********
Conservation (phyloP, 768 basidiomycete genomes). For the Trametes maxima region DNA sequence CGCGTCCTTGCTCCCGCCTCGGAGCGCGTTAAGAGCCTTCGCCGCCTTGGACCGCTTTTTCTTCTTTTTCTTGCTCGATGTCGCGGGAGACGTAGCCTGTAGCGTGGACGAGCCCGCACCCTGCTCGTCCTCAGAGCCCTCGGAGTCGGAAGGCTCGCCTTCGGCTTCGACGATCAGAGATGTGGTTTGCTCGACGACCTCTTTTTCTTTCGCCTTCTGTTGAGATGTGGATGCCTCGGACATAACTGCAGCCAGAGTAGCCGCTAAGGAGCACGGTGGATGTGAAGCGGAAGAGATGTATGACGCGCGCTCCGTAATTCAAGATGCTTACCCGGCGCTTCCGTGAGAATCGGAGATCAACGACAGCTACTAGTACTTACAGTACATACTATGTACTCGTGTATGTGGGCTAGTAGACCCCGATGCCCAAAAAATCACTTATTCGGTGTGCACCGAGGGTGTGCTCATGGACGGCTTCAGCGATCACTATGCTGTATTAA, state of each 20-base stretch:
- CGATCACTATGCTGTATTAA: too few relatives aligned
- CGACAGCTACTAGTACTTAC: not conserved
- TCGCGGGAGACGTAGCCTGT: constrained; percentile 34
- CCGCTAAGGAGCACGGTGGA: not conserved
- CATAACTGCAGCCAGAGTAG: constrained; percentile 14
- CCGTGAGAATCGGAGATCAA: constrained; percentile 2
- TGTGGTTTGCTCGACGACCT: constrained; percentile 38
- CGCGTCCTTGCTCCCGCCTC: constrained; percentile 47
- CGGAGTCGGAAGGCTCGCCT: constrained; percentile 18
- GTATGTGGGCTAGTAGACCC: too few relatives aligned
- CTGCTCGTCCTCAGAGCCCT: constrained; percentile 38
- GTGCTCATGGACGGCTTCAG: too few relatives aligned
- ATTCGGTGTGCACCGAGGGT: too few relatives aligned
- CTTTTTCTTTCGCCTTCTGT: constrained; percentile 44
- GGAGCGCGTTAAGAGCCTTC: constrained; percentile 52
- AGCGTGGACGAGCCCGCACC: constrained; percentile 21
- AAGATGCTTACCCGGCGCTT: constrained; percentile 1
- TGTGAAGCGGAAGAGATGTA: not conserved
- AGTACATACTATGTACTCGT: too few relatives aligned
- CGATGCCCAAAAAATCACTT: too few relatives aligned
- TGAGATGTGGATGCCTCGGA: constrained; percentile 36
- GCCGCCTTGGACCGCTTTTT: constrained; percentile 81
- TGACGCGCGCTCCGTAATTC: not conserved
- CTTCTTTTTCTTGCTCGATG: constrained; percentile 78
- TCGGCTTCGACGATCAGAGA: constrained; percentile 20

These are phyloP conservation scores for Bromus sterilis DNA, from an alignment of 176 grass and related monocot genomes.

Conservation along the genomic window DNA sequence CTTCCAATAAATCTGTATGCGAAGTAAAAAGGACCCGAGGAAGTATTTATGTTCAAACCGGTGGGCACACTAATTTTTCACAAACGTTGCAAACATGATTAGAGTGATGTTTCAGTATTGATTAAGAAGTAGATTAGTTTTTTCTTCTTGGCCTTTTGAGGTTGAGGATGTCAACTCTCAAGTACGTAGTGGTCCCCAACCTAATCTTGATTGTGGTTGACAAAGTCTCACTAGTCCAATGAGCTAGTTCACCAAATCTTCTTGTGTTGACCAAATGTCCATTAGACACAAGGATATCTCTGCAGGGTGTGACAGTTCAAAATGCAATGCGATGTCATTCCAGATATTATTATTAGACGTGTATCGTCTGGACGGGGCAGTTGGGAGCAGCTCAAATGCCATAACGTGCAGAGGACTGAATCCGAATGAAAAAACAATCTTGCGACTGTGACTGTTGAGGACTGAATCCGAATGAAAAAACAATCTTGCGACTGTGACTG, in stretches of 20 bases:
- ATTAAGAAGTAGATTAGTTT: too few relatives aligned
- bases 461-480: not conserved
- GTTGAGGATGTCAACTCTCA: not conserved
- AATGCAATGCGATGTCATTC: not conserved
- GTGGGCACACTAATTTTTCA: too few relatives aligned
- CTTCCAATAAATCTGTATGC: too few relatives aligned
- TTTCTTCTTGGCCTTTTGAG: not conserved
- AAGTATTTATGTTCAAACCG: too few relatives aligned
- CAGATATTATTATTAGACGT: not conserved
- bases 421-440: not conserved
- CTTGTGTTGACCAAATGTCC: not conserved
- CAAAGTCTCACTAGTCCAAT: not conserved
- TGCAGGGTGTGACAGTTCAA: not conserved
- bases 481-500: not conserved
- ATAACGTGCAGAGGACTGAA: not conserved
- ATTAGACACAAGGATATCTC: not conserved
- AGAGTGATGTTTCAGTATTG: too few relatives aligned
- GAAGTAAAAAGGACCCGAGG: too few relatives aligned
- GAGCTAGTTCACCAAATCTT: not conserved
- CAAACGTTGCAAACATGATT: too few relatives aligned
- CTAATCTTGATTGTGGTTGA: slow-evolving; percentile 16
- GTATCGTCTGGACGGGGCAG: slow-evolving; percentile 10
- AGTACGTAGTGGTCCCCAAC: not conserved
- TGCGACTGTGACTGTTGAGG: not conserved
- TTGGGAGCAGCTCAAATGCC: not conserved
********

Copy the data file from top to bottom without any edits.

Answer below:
Conservation (phyloP, 768 basidiomycete genomes). For the Trametes maxima region DNA sequence CGCGTCCTTGCTCCCGCCTCGGAGCGCGTTAAGAGCCTTCGCCGCCTTGGACCGCTTTTTCTTCTTTTTCTTGCTCGATGTCGCGGGAGACGTAGCCTGTAGCGTGGACGAGCCCGCACCCTGCTCGTCCTCAGAGCCCTCGGAGTCGGAAGGCTCGCCTTCGGCTTCGACGATCAGAGATGTGGTTTGCTCGACGACCTCTTTTTCTTTCGCCTTCTGTTGAGATGTGGATGCCTCGGACATAACTGCAGCCAGAGTAGCCGCTAAGGAGCACGGTGGATGTGAAGCGGAAGAGATGTATGACGCGCGCTCCGTAATTCAAGATGCTTACCCGGCGCTTCCGTGAGAATCGGAGATCAACGACAGCTACTAGTACTTACAGTACATACTATGTACTCGTGTATGTGGGCTAGTAGACCCCGATGCCCAAAAAATCACTTATTCGGTGTGCACCGAGGGTGTGCTCATGGACGGCTTCAGCGATCACTATGCTGTATTAA, state of each 20-base stretch:
- CGATCACTATGCTGTATTAA: too few relatives aligned
- CGACAGCTACTAGTACTTAC: not conserved
- TCGCGGGAGACGTAGCCTGT: constrained; percentile 34
- CCGCTAAGGAGCACGGTGGA: not conserved
- CATAACTGCAGCCAGAGTAG: constrained; percentile 14
- CCGTGAGAATCGGAGATCAA: constrained; percentile 2
- TGTGGTTTGCTCGACGACCT: constrained; percentile 38
- CGCGTCCTTGCTCCCGCCTC: constrained; percentile 47
- CGGAGTCGGAAGGCTCGCCT: constrained; percentile 18
- GTATGTGGGCTAGTAGACCC: too few relatives aligned
- CTGCTCGTCCTCAGAGCCCT: constrained; percentile 38
- GTGCTCATGGACGGCTTCAG: too few relatives aligned
- ATTCGGTGTGCACCGAGGGT: too few relatives aligned
- CTTTTTCTTTCGCCTTCTGT: constrained; percentile 44
- GGAGCGCGTTAAGAGCCTTC: constrained; percentile 52
- AGCGTGGACGAGCCCGCACC: constrained; percentile 21
- AAGATGCTTACCCGGCGCTT: constrained; percentile 1
- TGTGAAGCGGAAGAGATGTA: not conserved
- AGTACATACTATGTACTCGT: too few relatives aligned
- CGATGCCCAAAAAATCACTT: too few relatives aligned
- TGAGATGTGGATGCCTCGGA: constrained; percentile 36
- GCCGCCTTGGACCGCTTTTT: constrained; percentile 81
- TGACGCGCGCTCCGTAATTC: not conserved
- CTTCTTTTTCTTGCTCGATG: constrained; percentile 78
- TCGGCTTCGACGATCAGAGA: constrained; percentile 20

These are phyloP conservation scores for Bromus sterilis DNA, from an alignment of 176 grass and related monocot genomes.

Conservation along the genomic window DNA sequence CTTCCAATAAATCTGTATGCGAAGTAAAAAGGACCCGAGGAAGTATTTATGTTCAAACCGGTGGGCACACTAATTTTTCACAAACGTTGCAAACATGATTAGAGTGATGTTTCAGTATTGATTAAGAAGTAGATTAGTTTTTTCTTCTTGGCCTTTTGAGGTTGAGGATGTCAACTCTCAAGTACGTAGTGGTCCCCAACCTAATCTTGATTGTGGTTGACAAAGTCTCACTAGTCCAATGAGCTAGTTCACCAAATCTTCTTGTGTTGACCAAATGTCCATTAGACACAAGGATATCTCTGCAGGGTGTGACAGTTCAAAATGCAATGCGATGTCATTCCAGATATTATTATTAGACGTGTATCGTCTGGACGGGGCAGTTGGGAGCAGCTCAAATGCCATAACGTGCAGAGGACTGAATCCGAATGAAAAAACAATCTTGCGACTGTGACTGTTGAGGACTGAATCCGAATGAAAAAACAATCTTGCGACTGTGACTG, in stretches of 20 bases:
- ATTAAGAAGTAGATTAGTTT: too few relatives aligned
- bases 461-480: not conserved
- GTTGAGGATGTCAACTCTCA: not conserved
- AATGCAATGCGATGTCATTC: not conserved
- GTGGGCACACTAATTTTTCA: too few relatives aligned
- CTTCCAATAAATCTGTATGC: too few relatives aligned
- TTTCTTCTTGGCCTTTTGAG: not conserved
- AAGTATTTATGTTCAAACCG: too few relatives aligned
- CAGATATTATTATTAGACGT: not conserved
- bases 421-440: not conserved
- CTTGTGTTGACCAAATGTCC: not conserved
- CAAAGTCTCACTAGTCCAAT: not conserved
- TGCAGGGTGTGACAGTTCAA: not conserved
- bases 481-500: not conserved
- ATAACGTGCAGAGGACTGAA: not conserved
- ATTAGACACAAGGATATCTC: not conserved
- AGAGTGATGTTTCAGTATTG: too few relatives aligned
- GAAGTAAAAAGGACCCGAGG: too few relatives aligned
- GAGCTAGTTCACCAAATCTT: not conserved
- CAAACGTTGCAAACATGATT: too few relatives aligned
- CTAATCTTGATTGTGGTTGA: slow-evolving; percentile 16
- GTATCGTCTGGACGGGGCAG: slow-evolving; percentile 10
- AGTACGTAGTGGTCCCCAAC: not conserved
- TGCGACTGTGACTGTTGAGG: not conserved
- TTGGGAGCAGCTCAAATGCC: not conserved